March 22, 2017 | Jacquelyn Hubbard


“We want to see where Christ is at work in pop culture. We want to graduate students who are not afraid of the world; who care for and love the world, fully knowing it’s twisted and being ruined by sin and that it’s our fault, but that we can be agents of renewal anyway.”

These are the words of Ken Heffner, the director of student activities at Calvin who has been at this work for more than two decades.

“If Christians care about the renewal of the whole creation, which is a central tenant of Calvin College, and that Christ is making all things new, pop culture matters,” added Heffner.

And with that in mind, Heffner and the student activities office (SAO) is striving to “change the conversation about pop culture”—helping audiences engage contemporary music Christianly. The office does that each year through 20 to 25 concerts. And every two years through its Festival of Faith and Music (FFM). The eighth edition of FFM will take place on Calvin’s campus from March 30 to April 1.

A weekend engagement

Since its formation in 1993, SAO has provided teaching context for the concerts and movies shown at Calvin. Playbills are offered for each movie and concert as a way of educating and engaging the audience. And with its commencement in 2003, the biennial FFM works to provide this type of education and engagement in one jam-packed weekend.

The FFM, free to registered Calvin students, brings together musicians, critics, journalists, artists, and listeners for three days of discussing and celebrating insightful music that explores, in some significant way, issues of faith.

This year’s performers include Julien Baker, David Bazan and Jamila Woods, with keynote speakers Ann Powers from NPR Music, Jessica Hopper from MTV, and Katelyn Beaty ’06, author of A Woman’s Place. Fifteen workshops will be given throughout the festival, as will academic panels on hip hop, folk, literature and music theory.

A Christian responsibility

Although there is a history of Christians rejecting pop culture, Heffner says Calvin addresses this aspect of culture as a ‘square inch’ of creation that Christ is very much concerned with.

With that in mind, Heffner, who serves as the director of FFM, said that a primary goal of the weekend is for attendees to learn how to become good audience members. He said the reason SAO holds discussions and playbills for each show and movie is because they believe that an audience has a responsibility to actively engage with the art they’re experiencing, instead of passively taking it in.

“If an artist has to bring a whole lot to what they do, wouldn’t it be appropriate to assume that the audience also needs to bring something?” Heffner asked. To Heffner, practical ways of being an audience member that ‘brings something’ to any concert include familiarizing oneself with the artist’s work, coming with a posture of openness toward their work, arriving sober, being loud and quiet at appropriate times, and staying after to ask questions.

A unique opportunity for artists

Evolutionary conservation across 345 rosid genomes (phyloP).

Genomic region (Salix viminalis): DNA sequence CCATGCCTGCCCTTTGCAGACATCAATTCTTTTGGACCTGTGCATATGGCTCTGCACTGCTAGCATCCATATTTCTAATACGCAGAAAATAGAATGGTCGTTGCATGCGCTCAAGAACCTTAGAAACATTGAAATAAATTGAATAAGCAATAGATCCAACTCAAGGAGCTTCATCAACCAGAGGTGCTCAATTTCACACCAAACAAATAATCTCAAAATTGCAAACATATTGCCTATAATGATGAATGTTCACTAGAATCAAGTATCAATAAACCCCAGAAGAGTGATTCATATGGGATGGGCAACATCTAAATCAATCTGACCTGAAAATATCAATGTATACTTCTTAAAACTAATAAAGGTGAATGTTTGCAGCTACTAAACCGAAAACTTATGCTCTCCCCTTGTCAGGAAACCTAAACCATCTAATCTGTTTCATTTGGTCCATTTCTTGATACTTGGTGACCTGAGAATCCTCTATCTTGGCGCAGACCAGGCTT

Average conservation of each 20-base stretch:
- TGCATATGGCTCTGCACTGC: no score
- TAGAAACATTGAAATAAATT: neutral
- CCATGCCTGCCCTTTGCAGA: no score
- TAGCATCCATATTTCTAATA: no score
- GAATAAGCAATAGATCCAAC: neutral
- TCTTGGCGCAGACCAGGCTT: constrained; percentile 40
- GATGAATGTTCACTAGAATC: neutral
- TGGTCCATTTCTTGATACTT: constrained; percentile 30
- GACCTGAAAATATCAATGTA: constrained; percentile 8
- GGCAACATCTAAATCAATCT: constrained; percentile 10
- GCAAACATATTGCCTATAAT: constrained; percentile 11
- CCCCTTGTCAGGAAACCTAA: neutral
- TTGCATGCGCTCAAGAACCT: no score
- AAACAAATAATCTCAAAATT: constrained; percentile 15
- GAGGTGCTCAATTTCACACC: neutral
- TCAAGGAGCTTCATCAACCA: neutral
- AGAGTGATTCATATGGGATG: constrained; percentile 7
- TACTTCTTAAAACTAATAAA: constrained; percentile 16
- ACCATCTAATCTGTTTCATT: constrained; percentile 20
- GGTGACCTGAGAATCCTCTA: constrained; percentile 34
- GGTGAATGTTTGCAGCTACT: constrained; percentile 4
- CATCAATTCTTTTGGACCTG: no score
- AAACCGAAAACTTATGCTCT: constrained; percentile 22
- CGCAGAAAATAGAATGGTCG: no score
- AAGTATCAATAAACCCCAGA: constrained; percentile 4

Heffner says this way of hosting concerts tends to powerfully affect performers, especially those who don’t profess to be Christian. And he says that non-Christian artists are initially skeptical about coming to Calvin, but their mentality usually changes.

“For most non-Christian artists who play here, this is the first and only Christian college they’ll ever play at because the thing these bands dedicate their life to is, for the most part, mocked by Christians,” Heffner explained. “We try to reverse their suspicion by honoring what they’re doing and taking care of them while they’re here, making sure to market them professionally, providing them an adequate crew, and by having conversation pieces with them."

To this treatment, artists are typically very appreciative and recommend Calvin to other artists. “Being taken seriously and having their craft honored and respected, knowing full well that we don’t necessarily agree with everything they do, is a positive experience for [these performers],” Heffner said.

Students engaging and leading

Junior Kendra Larsen, a member of the FFM committee, said the committee began planning for the festival in fall 2016. The board is a fairly diverse group of people: men and women, students and faculty; some from within the Calvin community, some from the greater Grand Rapids area. “Everyone has a connection to FFM and has a passion for why the Festival exists,” Larsen said. “It is that combination of experience and interest, as well as a shared love for the arts and exploring the intersection of faith and music, that helped us curate a more diverse and thoughtful weekend.”

Larsen founded the Student Activities Board (SAB) her first month at Calvin in fall 2014, which includes 20 to 30 volunteer students that meet each Tuesday night to discuss which performers and movies they think should come to Calvin. The SAB also sells band merchandise, provides hospitality and helps band crews with transporting equipment on and off stage. Artists and bands are usually booked three to six months in advance, but the festival performers are booked eight months to a year in advance.

“SAB opened a door for me by creating a safe space to explore the goodness of art that isn't ‘Christian’ by label, encouraging me to ask difficult questions about why I love the things I love,” Larsen said.

“The festival gets us [students] to dialogue with people who may have different opinions or understandings of the world, pop culture, and faith.  I would encourage every Calvin student to attend a concert by a new band or to sit in on a workshop about something you're unfamiliar with,” she added.

Registration details and information about the festival is available on the festival webpage.

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